pixel_grid (camerapos, viewdist, lookingat, viewup) width height =
let grid = [ (x, y, 0) | y <- [0..width-1], x <- [0..height-1] ]
centering_offset = (- width / 2.0, -height / 2.0 , 0)
pixel_offsets = map (add centering_offset) grid
viewdir = normalize (lookingat `sub` camerapos)
screen_center = camerapos `add` (scalarmult viewdir viewdist)
viewright = viewdir `cross` viewup
transform (x,y,_) = screen_center `add` (scalarmult viewright x) `add` (scalarmult (neg viewup) y)
in map transform pixel_offsets
-- Parallel projection function which creates rays parallel to the viewing screen
parallel_projection :: View -> Point3 -> Ray
parallel_projection (camerapos,_,lookingat,_) point = (point, normalize (lookingat `sub` camerapos))
-- Perspective projection which creates rays through (0,0,-distance) through the point
perspective_projection :: View -> Point3 -> Ray
perspective_projection (camerapos,_,_,_) point = (point, normalize (point `sub` camerapos))
---------------------------------------------------------------------------------------
---------------------------------------------------------------------------------------
-- Main rendering functions
-- Calculate the overall color of a ray/shape intersection, taking into account
-- local lighting (diffuse only) and global lighting (reflections only, to a depth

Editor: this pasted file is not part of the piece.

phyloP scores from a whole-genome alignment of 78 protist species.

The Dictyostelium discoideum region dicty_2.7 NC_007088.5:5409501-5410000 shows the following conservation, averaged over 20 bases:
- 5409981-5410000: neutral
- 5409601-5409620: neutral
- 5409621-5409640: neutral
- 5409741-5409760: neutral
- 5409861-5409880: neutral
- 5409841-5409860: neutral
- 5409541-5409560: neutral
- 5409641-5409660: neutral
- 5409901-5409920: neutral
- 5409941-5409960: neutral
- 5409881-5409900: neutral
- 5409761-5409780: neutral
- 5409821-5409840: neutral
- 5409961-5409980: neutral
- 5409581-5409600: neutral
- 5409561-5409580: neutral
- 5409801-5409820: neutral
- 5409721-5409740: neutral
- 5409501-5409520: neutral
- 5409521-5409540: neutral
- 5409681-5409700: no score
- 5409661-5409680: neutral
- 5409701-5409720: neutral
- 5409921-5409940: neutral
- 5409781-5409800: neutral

-- of 2 bounces)
overall_lighting :: Integer -> Intersection -> Color
overall_lighting depth hit = let sum_colors = foldr add_col black
local_lighting = ambient_light `add_col` sum_colors (map (local_light hit) lights)
global_lighting = if (depth < 2) then (reflected_ray depth hit) else black
in clamp (local_lighting `add_col` global_lighting)
-- Trace a ray through the scene and work out what color it should be.
-- Takes a 'depth' argument which is 0 for top level viewing rays increases
-- by one for each level of recursive raytracing we do (as a result of reflections
-- or transmissions)
raytrace :: Integer -> Ray -> Color -- uses global 'shapes'
raytrace depth ray = let hits = concat (map (intersect ray) shapes)
in if (null hits) then background_color
else overall_lighting depth (closest hits)
---------------------------------------------------------------------------------------
-- Testing: We define a function 'test' which renders a fixed view and writes
-- out the result as c:/test.ppm
-- This writes out a pgm of our trivial rendering, given the screen width and height
render_to_pgm :: Float -> Float -> String
render_to_pgm width height = let view = ( (0,0,-100), 100, (0,0,100), (0,-1,0))
projection = perspective_projection view
ray_collection = map projection (pixel_grid view width height)
color_collection = map (raytrace 0) ray_collection
in make_pgm (round width) (round height) color_collection
main = do writeFile "test.ppm" (render_to_pgm 500 500)